Air Canada's COVID-19 actions


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39 minutes ago, seeker said:

I'm not sure that your link to an Army Cargo Specialist applies to Air Canada's cargo flights.  And by "not sure", I actually mean I'm 100% sure that it does not apply since the job requirements for the Army include: operate and maintain all types and sizes of winches, cranes and forklifts, create load plans for air shipment and ocean liner vessels, operate ocean liner vessel equipment.

Never said it did apply, just showing how the 2 are quite different with the Load Master being the "top gun".  I know when PWA carried out their Herc operations, the "Load Master" was as described.   I suspect the term used in the news story covers neither fish or fowl so to speak.

 

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26 minutes ago, Marshall said:

Never said it did apply, just showing how the 2 are quite different with the Load Master being the "top gun".  I know when PWA carried out their Herc operations, the "Load Master" was as described.   I suspect the term used in the news story covers neither fish or fowl so to speak.

 

Listen, you're the guy who said; "Back in the day, the term was "Load Master". "  My point is that the person doing this function for AC isn't a loadmaster and doesn't have to be a loadmaster since the parameters of the job are completely different.

Yeah, I know, back if the Herc days it was a loadmaster.  Well, this ain't a Herc and the operation doesn't require a loadmaster.

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1 minute ago, seeker said:

Listen, you're the guy who said; "Back in the day, the term was "Load Master". "  My point is that the person doing this function for AC isn't a loadmaster and doesn't have to be a loadmaster since the parameters of the job are completely different.

Yeah, I know, back if the Herc days it was a loadmaster.  Well, this ain't a Herc and the operation doesn't require a loadmaster.

Why not?  Is AC only operating the flights into their normal bases or ?  The advantage of a "Load Master" was apparent when charter operations took the aircraft to unfamiliar locations when the qualifications of the loading staff were not exactly stellar or indeed known.  But I will defer to your no doubt extensive Operational Cargo experience.  Cheers

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22 minutes ago, Marshall said:

Why not?  Is AC only operating the flights into their normal bases or ?  The advantage of a "Load Master" was apparent when charter operations took the aircraft to unfamiliar locations when the qualifications of the loading staff were not exactly stellar or indeed known.  But I will defer to your no doubt extensive Operational Cargo experience.  Cheers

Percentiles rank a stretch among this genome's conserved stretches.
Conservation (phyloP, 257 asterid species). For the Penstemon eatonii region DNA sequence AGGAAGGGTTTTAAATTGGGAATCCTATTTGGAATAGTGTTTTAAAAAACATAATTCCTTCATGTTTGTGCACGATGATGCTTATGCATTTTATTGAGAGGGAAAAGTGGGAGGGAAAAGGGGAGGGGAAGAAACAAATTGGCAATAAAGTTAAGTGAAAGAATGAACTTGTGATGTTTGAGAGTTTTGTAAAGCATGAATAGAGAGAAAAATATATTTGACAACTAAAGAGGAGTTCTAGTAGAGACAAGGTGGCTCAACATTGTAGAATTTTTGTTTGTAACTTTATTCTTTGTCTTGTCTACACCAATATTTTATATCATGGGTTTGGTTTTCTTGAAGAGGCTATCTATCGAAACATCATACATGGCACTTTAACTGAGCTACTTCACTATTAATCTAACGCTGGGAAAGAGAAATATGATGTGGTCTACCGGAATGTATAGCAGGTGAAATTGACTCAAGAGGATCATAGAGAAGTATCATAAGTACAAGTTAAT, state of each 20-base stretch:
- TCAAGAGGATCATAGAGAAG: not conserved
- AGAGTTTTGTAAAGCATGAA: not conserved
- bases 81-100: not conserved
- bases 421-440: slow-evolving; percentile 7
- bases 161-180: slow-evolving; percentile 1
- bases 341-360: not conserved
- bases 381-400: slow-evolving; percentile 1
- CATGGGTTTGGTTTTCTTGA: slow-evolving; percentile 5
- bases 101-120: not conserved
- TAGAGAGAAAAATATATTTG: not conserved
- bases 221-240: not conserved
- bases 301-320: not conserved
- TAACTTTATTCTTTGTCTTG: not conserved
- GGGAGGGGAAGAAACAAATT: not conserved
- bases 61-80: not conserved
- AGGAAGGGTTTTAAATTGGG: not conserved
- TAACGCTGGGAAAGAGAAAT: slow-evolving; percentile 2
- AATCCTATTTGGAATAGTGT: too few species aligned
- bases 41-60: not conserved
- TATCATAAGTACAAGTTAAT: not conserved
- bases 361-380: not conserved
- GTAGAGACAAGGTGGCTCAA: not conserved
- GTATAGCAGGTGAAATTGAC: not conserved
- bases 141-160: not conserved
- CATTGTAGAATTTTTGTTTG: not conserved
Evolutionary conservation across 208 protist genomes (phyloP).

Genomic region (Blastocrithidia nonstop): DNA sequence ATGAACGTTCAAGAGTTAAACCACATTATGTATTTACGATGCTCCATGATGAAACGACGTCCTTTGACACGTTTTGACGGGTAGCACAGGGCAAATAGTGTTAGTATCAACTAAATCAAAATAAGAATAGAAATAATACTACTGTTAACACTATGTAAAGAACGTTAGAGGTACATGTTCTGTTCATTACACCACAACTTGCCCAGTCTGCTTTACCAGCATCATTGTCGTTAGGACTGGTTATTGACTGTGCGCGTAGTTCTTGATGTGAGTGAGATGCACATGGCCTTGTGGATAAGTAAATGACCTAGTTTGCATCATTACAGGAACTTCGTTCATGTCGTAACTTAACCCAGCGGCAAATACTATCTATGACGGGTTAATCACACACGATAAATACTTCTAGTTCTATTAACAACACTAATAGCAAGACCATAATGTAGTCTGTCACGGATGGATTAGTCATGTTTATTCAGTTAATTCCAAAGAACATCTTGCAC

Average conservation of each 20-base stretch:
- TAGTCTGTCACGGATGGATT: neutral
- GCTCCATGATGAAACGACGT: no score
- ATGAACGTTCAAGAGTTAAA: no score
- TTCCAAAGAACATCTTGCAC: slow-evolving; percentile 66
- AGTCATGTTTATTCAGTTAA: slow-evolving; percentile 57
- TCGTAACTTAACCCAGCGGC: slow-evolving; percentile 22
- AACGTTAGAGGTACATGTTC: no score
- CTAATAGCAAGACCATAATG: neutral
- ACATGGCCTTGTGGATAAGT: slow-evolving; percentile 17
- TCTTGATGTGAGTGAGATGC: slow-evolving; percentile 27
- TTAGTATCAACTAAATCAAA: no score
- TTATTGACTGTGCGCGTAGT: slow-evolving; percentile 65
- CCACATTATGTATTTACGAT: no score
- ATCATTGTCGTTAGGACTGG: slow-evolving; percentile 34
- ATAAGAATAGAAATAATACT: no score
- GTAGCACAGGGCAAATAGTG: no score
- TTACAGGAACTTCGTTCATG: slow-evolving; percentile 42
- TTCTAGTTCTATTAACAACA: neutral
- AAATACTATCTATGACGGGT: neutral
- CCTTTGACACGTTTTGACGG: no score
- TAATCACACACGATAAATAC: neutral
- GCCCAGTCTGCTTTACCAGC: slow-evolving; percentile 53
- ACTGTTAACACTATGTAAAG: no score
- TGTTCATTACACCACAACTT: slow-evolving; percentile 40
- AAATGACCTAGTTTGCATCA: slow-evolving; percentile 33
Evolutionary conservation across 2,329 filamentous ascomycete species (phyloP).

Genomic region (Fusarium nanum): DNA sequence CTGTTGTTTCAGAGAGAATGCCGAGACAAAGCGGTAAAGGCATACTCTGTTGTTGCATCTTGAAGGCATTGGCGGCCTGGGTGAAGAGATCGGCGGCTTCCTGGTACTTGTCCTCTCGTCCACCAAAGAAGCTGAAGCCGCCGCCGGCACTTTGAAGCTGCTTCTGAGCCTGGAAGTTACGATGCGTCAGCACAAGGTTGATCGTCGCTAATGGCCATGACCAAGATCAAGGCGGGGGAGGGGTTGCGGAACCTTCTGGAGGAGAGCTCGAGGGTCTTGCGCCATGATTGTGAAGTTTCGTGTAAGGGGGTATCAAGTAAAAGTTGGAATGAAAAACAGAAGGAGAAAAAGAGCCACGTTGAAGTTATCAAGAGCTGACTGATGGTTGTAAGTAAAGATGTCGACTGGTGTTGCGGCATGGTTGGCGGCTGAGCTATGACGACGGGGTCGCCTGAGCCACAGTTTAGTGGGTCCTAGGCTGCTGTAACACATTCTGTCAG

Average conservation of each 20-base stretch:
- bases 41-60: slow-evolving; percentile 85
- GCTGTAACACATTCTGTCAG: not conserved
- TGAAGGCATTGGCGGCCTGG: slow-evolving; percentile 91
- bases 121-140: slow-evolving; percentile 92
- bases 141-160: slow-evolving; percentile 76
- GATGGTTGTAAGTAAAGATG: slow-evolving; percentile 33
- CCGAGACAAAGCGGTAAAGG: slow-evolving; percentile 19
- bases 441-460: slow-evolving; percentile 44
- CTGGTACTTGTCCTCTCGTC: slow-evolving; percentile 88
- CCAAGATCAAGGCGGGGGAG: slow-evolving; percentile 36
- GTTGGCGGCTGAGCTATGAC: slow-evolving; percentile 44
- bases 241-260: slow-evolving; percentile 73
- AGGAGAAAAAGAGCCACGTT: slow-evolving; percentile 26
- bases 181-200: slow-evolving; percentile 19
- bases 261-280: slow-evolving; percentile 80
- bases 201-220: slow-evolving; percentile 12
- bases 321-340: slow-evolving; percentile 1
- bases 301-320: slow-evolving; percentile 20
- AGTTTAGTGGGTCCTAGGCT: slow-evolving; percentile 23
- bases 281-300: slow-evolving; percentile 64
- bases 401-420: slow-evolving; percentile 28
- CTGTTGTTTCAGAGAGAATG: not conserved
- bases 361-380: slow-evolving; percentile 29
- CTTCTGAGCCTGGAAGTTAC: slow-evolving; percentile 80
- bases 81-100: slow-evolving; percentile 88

Please, there's no need to be insulting.  I think, in general terms, a "loadmaster" would be required to handle the loading of random ad hoc loads - one day it's a bunch of odd boxes and the next day it's a jeep, drill rod or an APC.  This is not the reality of "airline" cargo and boxes of known weight.  Sure, a loadmaster would be able to handle whatever comes but it's like saying we need a Phd in Math to handle the task of adding the day's sales accounting - overkill.

Another source says the "cargo specialists" are specially trained AMEs - seems like an acceptable solution.

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4 hours ago, seeker said:

Please, there's no need to be insulting.  I think, in general terms, a "loadmaster" would be required to handle the loading of random ad hoc loads - one day it's a bunch of odd boxes and the next day it's a jeep, drill rod or an APC.  This is not the reality of "airline" cargo and boxes of known weight.  Sure, a loadmaster would be able to handle whatever comes but it's like saying we need a Phd in Math to handle the task of adding the day's sales accounting - overkill.

Was not meaning to be insulting, just meaning to be right back at you  

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yeah, I know, back if the Herc days it was a loadmaster.  Well, this ain't a Herc and the operation doesn't require a loadmaster.

Cheers 

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Boy....an interesting and potentially informative discussion on this forum can quickly go astray.

Dagger asked as to the requirement of an FA on aircraft converted for freight carriage in the pax cabin. As I am certain he knew, certain aviation authorities require FA's.....not other airline personnel....to monitor the freight in the pax compartment. Singapore Airlines is an example.